Éluard’s title for this poem in La vie immédiate
(1932) was Peu de vertu
, which was discarded by Poulenc who clearly searched Éluard’s work for a poem that he could set in memory of Nusch Éluard (he always misspells her name ‘Nush’) who had died suddenly in 1946. Poulenc was no doubt acutely aware of the fact that his old friend Paul Éluard was in a dire emotional state on account of this loss; indeed the composer may have seen the composition of … mais mourir
as expressing his condolences to the poet whose work had done so much to shape his own. Poulenc remembered that Nusch had beautiful hands and alighted on this poem—although whether or not she herself inspired it fifteen years earlier is not clear. The song begins in E minor and ends in E major; the vocal line ranges unusually far and wide for an Éluard setting at this speed. There is a real independence between voice and piano; melodic shapes traced in the accompaniment have a life and eloquence of their own, as if the composer were thinking of hand movements at the piano as he wrote the music. In the last five bars (for the phrase ‘mais mourir’) it is the pianist who plays the final melody against a held vocal note, an effect that is suffused with tender melancholy.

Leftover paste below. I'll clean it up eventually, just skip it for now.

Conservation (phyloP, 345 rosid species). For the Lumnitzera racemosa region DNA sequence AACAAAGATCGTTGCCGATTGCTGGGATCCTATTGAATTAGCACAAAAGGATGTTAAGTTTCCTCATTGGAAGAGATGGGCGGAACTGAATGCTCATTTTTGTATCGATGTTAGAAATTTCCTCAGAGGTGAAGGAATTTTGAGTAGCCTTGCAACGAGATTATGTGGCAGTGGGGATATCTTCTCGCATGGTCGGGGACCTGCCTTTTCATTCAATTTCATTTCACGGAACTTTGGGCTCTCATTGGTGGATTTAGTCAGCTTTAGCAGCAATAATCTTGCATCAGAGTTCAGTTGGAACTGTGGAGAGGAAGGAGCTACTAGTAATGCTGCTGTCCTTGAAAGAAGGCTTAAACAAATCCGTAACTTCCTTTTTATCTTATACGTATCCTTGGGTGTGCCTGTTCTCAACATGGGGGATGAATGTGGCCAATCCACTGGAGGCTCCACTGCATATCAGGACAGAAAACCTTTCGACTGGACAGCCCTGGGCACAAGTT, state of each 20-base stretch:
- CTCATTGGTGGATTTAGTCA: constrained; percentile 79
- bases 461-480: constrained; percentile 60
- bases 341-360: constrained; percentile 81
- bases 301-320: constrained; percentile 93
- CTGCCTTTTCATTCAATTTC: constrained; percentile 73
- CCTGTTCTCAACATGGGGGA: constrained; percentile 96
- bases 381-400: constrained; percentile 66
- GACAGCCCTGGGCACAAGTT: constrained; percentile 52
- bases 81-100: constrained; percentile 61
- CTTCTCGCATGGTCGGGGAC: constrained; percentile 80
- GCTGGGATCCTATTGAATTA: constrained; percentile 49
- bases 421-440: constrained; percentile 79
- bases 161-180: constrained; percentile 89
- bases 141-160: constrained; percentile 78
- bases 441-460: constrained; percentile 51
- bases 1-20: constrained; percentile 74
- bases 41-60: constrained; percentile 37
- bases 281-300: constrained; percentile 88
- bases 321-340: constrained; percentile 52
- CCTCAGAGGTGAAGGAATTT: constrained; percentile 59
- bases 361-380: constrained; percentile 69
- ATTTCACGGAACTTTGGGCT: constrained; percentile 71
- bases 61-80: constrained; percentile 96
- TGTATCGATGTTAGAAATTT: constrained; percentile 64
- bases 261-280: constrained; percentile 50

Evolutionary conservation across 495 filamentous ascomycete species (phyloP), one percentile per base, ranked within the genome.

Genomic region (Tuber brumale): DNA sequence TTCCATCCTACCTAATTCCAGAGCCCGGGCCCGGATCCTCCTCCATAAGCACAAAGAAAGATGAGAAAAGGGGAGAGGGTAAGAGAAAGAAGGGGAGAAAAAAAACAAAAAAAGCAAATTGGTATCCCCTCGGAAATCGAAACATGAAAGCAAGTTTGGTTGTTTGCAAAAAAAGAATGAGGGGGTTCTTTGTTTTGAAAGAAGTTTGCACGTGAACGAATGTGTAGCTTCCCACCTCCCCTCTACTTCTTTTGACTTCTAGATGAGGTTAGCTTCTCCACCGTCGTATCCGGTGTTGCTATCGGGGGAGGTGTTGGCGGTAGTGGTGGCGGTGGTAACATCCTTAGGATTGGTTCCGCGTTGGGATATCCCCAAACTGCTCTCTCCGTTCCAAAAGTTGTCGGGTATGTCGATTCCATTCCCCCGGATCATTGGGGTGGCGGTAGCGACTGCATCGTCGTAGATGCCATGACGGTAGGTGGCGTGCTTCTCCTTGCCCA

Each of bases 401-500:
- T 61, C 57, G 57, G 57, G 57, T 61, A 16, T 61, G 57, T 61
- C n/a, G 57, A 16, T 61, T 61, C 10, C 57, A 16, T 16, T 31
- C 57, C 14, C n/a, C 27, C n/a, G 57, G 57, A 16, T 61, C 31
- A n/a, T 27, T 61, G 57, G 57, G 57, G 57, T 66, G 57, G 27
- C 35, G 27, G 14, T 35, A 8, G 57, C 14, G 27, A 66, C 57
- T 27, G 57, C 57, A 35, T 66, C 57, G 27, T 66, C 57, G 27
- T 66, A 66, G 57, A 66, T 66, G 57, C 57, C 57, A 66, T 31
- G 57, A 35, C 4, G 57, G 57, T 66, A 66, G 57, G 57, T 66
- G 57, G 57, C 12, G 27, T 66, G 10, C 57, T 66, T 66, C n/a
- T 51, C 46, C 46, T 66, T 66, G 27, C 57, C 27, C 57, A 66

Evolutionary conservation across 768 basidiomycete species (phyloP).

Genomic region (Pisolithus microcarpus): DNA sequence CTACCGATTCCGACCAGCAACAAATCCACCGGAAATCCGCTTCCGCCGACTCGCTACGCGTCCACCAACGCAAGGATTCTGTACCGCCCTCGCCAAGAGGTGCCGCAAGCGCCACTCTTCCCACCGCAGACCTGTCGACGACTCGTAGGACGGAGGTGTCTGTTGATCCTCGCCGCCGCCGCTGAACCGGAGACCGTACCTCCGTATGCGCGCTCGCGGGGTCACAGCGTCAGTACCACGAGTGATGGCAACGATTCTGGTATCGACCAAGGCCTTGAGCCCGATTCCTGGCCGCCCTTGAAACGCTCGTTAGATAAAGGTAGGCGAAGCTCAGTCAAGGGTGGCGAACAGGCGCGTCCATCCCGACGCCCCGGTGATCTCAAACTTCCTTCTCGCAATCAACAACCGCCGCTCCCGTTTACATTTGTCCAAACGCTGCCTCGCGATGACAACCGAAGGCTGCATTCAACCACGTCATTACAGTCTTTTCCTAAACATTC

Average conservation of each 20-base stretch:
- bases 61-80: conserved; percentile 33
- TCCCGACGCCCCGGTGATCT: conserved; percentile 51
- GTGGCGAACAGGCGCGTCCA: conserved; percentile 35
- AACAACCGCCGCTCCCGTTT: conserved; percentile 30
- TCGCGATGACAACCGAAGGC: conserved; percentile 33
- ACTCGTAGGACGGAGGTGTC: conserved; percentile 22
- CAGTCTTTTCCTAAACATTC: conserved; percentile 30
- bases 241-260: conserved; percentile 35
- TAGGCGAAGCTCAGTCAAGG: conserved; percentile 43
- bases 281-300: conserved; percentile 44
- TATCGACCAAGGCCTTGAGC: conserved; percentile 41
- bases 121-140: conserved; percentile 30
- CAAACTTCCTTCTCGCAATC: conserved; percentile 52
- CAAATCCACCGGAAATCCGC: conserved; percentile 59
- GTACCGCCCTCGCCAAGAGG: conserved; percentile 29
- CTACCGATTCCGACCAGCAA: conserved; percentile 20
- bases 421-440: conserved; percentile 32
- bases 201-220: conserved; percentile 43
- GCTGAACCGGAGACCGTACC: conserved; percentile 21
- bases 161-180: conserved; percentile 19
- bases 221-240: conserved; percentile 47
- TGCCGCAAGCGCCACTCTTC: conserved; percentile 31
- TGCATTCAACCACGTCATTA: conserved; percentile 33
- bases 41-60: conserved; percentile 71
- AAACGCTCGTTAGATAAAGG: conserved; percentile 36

from notes by Graham Johnson © 2013